THE ULTIMATE LIST OF LANDLORD-TENANT LAWS IN NEW JERSEY

As an owner of New Jersey Apartments, you must be capable of handling regulatory inquiries and issues even without the assistance of an attorney for optimal property management. Even for tenants, an understanding of New Jersey’s tenant-landlord legislation is critical to prevent yourself from falling victim to any tenant-landlord issues that can arise.

All information provided in this blog is extracted from the official state of New Jersey website, including all the tenant-landlord laws that both parties should be aware of.

FOLLOWING LANDLORD DISCLOSURES IN NEW JERSEY IA A LEGAL REQUIREMENT:

• Whether the said property is in a flood area or zone. This only applies to properties with more than two apartment units or properties occupied by owners with more than three units.
• When the new tenant moves into the property, the landlord must distribute the Department of Community Affairs statement. Tenants’ and landlords’ legal rights and responsibilities are listed in this document.
• Multifamily property owners should include details in their leases regarding tenants’ entitlement to demand window guards.

LIMITS AND RETURN ON SECURITY DEPOSITS IN NEW JERSEY

The State of New Jersey restricts the amount a landlord can require for a security deposit; 1 month and a half after the first year of charge and no more than 10 percent for every additional annual deposit. The tenant can receive the deposit back within 30 days after a tenant’s move-out or within five days in the event of a fire, flood, condemnation, or evacuation.

NEW JERSEY - SMALL CLAIMS LAWSUIT:

If the landlord is not giving back the security deposit outside of the terms and conditions, the tenant can sue the owner in small claims court. They can demand the return of their security deposit up to the value of $5,000. Both the parties will defend their stance, and whoever the judge rules in favor of must comply.

RENT RULES OF NEW JERSEY:

A lease contract should set out the rental terms for your NJ lease, such as:
• The rental amount
• Where rent is due (for example, via mail at the business address of the property owner or online)
• If there is a grace period (including what happens if the rent due date falls on a weekend date or holiday)
• How to pay the rent (often check, money order, or cash; very rarely credit card)
• Any additional fee if the rent check bounces
• The implications of late payment of rent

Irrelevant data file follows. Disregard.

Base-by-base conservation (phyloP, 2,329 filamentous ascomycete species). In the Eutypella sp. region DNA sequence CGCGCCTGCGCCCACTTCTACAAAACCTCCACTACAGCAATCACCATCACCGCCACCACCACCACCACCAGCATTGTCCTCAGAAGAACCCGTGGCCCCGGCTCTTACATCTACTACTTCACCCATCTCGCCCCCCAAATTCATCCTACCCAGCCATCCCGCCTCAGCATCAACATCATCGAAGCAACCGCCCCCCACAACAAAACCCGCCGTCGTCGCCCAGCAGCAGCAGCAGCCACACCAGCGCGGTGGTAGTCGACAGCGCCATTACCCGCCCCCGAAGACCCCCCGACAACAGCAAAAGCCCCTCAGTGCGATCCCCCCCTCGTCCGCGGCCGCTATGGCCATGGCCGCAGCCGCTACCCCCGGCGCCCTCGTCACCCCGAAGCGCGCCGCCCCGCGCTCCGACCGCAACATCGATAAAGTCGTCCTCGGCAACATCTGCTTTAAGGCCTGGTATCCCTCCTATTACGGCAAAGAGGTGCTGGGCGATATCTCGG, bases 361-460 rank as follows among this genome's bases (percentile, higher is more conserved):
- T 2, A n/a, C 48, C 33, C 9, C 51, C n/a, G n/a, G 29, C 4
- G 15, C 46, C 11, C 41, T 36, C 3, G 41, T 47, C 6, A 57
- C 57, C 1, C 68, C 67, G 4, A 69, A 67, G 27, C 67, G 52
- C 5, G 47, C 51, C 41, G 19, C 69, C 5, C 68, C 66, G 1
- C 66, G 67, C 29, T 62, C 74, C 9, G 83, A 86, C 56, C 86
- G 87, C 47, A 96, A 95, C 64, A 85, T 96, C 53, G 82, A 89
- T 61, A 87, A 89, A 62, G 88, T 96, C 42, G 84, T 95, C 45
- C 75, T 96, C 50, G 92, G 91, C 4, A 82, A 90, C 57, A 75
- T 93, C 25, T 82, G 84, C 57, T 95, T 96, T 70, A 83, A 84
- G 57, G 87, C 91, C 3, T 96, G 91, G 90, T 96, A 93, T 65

• Subletting rules
• Possibility for lease termination
• Tenant Rights and privileges
Additionally, if a tenant stays longer than the standard 1-year standard lease agreement, the landlord can only increase the rent when a 30-day prior notice has been given. This will not be applicable in a long-term lease scenario or month-to-month leases.
*If you feel like your landlord is unfairly increasing your rent in retaliation or a discriminatory manner, you can report them.

EVICTION AND TERMINATION RULES OF NEW JERSEY:

Suppose you are a property owner and leased your apartment to a tenant. In that case, there are specific rules and laws your tenant must comply with if they do not follow the mentioned rules or disobeys the terms outlined in your lease. For example, if your tenant is threatening you, causing property damage, or disturbing other tenants, you have the right to entertain an eviction.
If you do have grounds for an eviction, you really should consult with a real estate attorney, so you do not illegally evict someone. This can cause more issues if you do not follow the exact protocol for an eviction.

PROTECTION FOR TENANTS WHO SUFFER DOMESTIC VIOLENCE:

The majority of the states, including New Jersey, ensure that tenants who undergo domestic violence of any kind are given extra protection.
The fundamental laws aiding domestic violence victims are:
• An anti-discriminatory status coupled with protection from eviction:
The landowner of any property can not showcase signs of discrimination towards individuals who have faced domestic violence. They can not refuse them from attaining said property solely based on them being domestic violence victims. Similarly, in a scenario where you are already a tenant and face domestic violence issues, the landlord can not evict you on any such grounds.
• Rights for early termination:
If a domestic violence victim wants to evict a property, they can do so without facing any penalties. They have to prove their status of being a domestic violence victim and inform the landlord 30 days before leaving the unit.
• Rental clause limits:
In New Jersey, property owners cannot incorporate termination provisions in case of a resident’s appeal for help from the police in an abuse situation, and property owners cannot charge tenants for such an appeal/call.

IN CONCLUSION:

As covered above, both tenants and landowners have critical rights regarding property management and tenant/landlord relations. If you have any misconceptions about your rights as a tenant or are being mistreated as a tenant or a landowner, hopefully, this blog will provide a bit of clarity.
You should always be aware of the rights you have, and if you need further clarity, you can visit the New Jersey official website, which includes all tenant-landowner laws for your use.

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